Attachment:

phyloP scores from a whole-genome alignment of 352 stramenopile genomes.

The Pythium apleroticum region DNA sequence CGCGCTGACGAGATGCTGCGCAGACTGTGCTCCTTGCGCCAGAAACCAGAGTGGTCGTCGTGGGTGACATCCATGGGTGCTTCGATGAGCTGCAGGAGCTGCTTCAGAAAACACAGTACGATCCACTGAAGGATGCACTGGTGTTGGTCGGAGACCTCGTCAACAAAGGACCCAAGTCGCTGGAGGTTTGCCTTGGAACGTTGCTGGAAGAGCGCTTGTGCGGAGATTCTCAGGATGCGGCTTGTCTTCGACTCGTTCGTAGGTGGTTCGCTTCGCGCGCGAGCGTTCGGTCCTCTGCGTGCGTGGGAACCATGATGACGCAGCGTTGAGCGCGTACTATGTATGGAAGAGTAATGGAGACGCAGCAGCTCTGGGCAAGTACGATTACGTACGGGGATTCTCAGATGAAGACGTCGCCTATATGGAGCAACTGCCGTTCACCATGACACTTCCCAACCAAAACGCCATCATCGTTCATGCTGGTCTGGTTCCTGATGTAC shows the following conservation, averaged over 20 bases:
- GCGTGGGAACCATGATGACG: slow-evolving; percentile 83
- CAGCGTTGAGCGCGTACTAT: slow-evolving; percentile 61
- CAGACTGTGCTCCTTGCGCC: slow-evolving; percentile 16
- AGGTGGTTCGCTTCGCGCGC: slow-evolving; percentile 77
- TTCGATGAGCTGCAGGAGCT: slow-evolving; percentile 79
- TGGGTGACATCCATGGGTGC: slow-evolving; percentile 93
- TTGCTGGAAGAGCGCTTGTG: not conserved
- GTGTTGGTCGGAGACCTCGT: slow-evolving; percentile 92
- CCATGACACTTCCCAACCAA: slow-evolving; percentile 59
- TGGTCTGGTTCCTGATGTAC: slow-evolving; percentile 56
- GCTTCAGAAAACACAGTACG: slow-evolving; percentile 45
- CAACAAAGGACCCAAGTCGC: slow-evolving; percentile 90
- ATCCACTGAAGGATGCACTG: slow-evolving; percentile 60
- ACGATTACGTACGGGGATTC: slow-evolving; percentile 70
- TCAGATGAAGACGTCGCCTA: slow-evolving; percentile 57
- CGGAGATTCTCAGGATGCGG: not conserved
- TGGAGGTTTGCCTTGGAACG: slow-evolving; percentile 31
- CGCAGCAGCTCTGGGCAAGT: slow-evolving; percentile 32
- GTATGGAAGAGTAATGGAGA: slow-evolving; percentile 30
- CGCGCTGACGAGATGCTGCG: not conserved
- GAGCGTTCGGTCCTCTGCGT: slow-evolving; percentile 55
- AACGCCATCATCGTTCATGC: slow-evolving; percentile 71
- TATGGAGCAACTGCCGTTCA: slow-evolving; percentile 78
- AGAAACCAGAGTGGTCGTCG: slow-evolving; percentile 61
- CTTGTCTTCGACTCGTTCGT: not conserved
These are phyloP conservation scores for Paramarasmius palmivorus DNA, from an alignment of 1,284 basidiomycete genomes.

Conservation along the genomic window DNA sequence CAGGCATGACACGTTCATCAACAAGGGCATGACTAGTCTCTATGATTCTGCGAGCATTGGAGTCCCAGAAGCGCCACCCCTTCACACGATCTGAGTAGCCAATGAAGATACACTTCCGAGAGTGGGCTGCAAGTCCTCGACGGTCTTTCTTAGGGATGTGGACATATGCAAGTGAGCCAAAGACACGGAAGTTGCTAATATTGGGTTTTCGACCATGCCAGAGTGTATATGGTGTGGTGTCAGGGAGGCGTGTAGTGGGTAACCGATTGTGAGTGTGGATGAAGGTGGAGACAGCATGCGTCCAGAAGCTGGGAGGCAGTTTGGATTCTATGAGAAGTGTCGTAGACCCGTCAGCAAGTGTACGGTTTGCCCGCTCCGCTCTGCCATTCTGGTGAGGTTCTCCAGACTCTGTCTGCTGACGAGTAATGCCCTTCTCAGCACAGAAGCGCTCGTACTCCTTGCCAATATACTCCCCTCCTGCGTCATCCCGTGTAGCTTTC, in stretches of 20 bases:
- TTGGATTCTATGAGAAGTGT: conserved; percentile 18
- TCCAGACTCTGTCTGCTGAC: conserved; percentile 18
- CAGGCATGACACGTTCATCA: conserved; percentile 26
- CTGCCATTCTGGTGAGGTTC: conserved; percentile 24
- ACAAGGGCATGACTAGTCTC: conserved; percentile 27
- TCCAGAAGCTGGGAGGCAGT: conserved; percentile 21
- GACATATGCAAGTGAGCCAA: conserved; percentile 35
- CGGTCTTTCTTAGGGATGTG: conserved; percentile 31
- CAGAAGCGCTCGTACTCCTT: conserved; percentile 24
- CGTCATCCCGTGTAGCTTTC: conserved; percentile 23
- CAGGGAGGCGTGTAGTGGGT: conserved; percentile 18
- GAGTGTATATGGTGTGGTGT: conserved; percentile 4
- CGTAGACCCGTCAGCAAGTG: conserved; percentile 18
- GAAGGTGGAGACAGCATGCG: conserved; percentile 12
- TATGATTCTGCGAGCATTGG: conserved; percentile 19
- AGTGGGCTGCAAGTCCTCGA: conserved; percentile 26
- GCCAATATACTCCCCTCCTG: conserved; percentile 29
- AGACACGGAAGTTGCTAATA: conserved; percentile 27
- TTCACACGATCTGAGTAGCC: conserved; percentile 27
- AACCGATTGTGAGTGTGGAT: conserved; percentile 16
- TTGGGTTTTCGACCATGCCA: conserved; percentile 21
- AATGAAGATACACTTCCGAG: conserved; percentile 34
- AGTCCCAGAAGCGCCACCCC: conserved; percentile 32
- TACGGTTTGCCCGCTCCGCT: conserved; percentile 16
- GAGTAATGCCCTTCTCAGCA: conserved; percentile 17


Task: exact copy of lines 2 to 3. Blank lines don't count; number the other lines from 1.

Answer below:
The Pythium apleroticum region DNA sequence CGCGCTGACGAGATGCTGCGCAGACTGTGCTCCTTGCGCCAGAAACCAGAGTGGTCGTCGTGGGTGACATCCATGGGTGCTTCGATGAGCTGCAGGAGCTGCTTCAGAAAACACAGTACGATCCACTGAAGGATGCACTGGTGTTGGTCGGAGACCTCGTCAACAAAGGACCCAAGTCGCTGGAGGTTTGCCTTGGAACGTTGCTGGAAGAGCGCTTGTGCGGAGATTCTCAGGATGCGGCTTGTCTTCGACTCGTTCGTAGGTGGTTCGCTTCGCGCGCGAGCGTTCGGTCCTCTGCGTGCGTGGGAACCATGATGACGCAGCGTTGAGCGCGTACTATGTATGGAAGAGTAATGGAGACGCAGCAGCTCTGGGCAAGTACGATTACGTACGGGGATTCTCAGATGAAGACGTCGCCTATATGGAGCAACTGCCGTTCACCATGACACTTCCCAACCAAAACGCCATCATCGTTCATGCTGGTCTGGTTCCTGATGTAC shows the following conservation, averaged over 20 bases:
- GCGTGGGAACCATGATGACG: slow-evolving; percentile 83